Jason Stiel, Ph.D., chemical and pharmaceutical sales manager, Busch Vacuum SolutionsMany chemical companies are striving to improve the reliability of vacuum systems, lower total cost of ownership and meet regulatory requirements for emissions standards and noise reduction. To address these demands as well as specific vacuum technology problems, vendors are responding with novel applications of established equipment as well as new technologies.
Enter dry vacuum pumps. Chemical Processing chatted with Busch Vacuum Solutions’ Jason Stiel, Ph.D., chemical and pharmaceutical sales manager, about the benefits and challenges of dry vacuum pumps. Busch USA is based in Virginia Beach, Va.
Q. What are the advantages and limitations of a dry vacuum pump?
A. Dry vacuum pumps are versatile. You can manipulate them to do almost anything. There are several technologies available for dry vacuum pumps. For this conversation, I’ll just focus on vacuum pumps using a screw mechanism because I believe that is one of the best technologies out there — especially in the industrial large scale.
The advantage of a dry vacuum pump is the consistent performance. You have the same performance on day 1 as you do on day 100 because you don’t have any fluid that can capture the vapors or vanes that wear down. The vapors typically just pass right through the vacuum pump, as long as they stay in the vapor phase.
In contrast, an oil- or a fluid-sealed vacuum pump tends to trap the harmful gases, which you’re going to have to dispose of in the waste later. This will increase maintenance costs and be a potential health risk to employees. For a dry vacuum pump, the vapors that make it past some type of filter or trap upstream will pass through the vacuum pump and exhaust to atmosphere or an abatement system.
Another benefit of the dry vacuum pump is its very simple mechanism. There are only two rotating components inside of the vacuum pump. This results in lower maintenance and repair costs when compared to the other dry technologies. The screws are non-contacting, so the vacuum performance will not suffer with use. (Oil-sealed vacuum pumps usually have a vane or piston that contacts the sidewalls and eventually wears down. That means maintenance, which leads to parts and labor costs.)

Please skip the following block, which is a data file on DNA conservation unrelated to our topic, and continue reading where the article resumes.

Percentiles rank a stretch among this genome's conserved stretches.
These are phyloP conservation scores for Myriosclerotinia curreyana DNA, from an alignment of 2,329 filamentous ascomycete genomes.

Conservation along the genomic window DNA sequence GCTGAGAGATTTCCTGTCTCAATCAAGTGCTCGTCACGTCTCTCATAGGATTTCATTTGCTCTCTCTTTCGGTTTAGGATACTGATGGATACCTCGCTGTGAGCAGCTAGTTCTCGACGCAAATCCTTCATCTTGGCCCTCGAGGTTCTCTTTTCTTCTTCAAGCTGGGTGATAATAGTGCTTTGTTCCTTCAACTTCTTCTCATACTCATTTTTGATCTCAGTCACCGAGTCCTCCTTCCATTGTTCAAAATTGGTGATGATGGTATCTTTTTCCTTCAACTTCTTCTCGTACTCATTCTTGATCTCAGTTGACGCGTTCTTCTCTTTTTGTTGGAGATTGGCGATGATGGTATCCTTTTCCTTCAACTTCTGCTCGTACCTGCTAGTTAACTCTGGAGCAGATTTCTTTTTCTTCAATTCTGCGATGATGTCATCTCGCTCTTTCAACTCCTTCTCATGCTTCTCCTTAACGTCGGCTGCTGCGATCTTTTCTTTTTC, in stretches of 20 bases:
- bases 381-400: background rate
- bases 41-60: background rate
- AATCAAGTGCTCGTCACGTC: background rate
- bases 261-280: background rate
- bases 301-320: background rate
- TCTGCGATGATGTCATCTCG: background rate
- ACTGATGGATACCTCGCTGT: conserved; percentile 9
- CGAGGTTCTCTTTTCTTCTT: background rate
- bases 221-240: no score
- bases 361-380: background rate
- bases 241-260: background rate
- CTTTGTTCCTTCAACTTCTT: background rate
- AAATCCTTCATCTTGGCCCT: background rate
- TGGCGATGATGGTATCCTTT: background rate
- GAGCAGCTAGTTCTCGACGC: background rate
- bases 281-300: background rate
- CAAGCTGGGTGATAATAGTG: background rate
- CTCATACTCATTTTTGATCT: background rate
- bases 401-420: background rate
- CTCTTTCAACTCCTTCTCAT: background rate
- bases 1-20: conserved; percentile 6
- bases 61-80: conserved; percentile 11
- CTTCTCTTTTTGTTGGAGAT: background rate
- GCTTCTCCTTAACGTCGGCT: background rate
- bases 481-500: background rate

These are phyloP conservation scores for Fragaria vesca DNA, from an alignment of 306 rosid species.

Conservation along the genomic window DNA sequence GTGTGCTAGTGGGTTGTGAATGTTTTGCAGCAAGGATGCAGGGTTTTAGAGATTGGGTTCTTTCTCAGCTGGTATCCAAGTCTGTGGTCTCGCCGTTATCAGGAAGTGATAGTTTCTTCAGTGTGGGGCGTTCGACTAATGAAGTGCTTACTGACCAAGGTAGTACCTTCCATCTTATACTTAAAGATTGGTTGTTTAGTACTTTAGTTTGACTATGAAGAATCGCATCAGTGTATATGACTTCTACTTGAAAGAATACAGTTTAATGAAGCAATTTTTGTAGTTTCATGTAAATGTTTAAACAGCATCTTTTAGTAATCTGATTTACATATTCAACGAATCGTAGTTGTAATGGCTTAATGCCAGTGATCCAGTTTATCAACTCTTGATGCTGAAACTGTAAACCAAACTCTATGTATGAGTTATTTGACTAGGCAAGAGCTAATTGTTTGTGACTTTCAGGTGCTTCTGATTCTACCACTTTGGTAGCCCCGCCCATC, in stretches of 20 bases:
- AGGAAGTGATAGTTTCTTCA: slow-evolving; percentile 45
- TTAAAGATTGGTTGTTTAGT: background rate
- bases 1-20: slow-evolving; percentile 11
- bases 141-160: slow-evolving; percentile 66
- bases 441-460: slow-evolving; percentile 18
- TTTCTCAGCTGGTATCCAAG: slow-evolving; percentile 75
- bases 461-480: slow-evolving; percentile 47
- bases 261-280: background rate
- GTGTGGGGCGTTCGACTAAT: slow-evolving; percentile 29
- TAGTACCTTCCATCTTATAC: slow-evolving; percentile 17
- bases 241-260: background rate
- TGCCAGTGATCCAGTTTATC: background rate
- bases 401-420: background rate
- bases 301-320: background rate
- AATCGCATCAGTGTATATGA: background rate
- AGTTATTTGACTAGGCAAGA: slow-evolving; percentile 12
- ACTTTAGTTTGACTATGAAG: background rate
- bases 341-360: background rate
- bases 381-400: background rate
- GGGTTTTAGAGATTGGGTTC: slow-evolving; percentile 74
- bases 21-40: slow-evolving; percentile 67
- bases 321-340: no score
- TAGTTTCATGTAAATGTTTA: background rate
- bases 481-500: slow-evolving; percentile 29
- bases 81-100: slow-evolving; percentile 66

The vibration levels for our dry vacuum pumps are much lower than a piston-style oil-sealed vacuum pump. This can be important for certain processes and instruments that are sensitive to vibration. Dry vacuum pumps cover a wide range of pressures from atmosphere to below 1×10-2 Torr. Compare this to an industry staple, the liquid-ring vacuum pump, which is limited to 25 Torr with water as a seal fluid; so, you can see there is more flexibility.
As for limitations, sometimes the upfront cost does not seem justified or there is a technology that is better suited for the application. If you’re operating in a higher pressure range — above 100 Torr — and you’re dealing with a concentrated vapor stream, it may be better to use a liquid-ring vacuum pump. Some processes in which sticky materials make it into the vacuum equipment, an oil sealed vacuum pump like our HUCKEPACK will be simpler to use. We work around these limitations with the use of different traps, flushes, and automation, but it’s an inherent advantage that sometimes the oil-sealed vacuum pumps will have.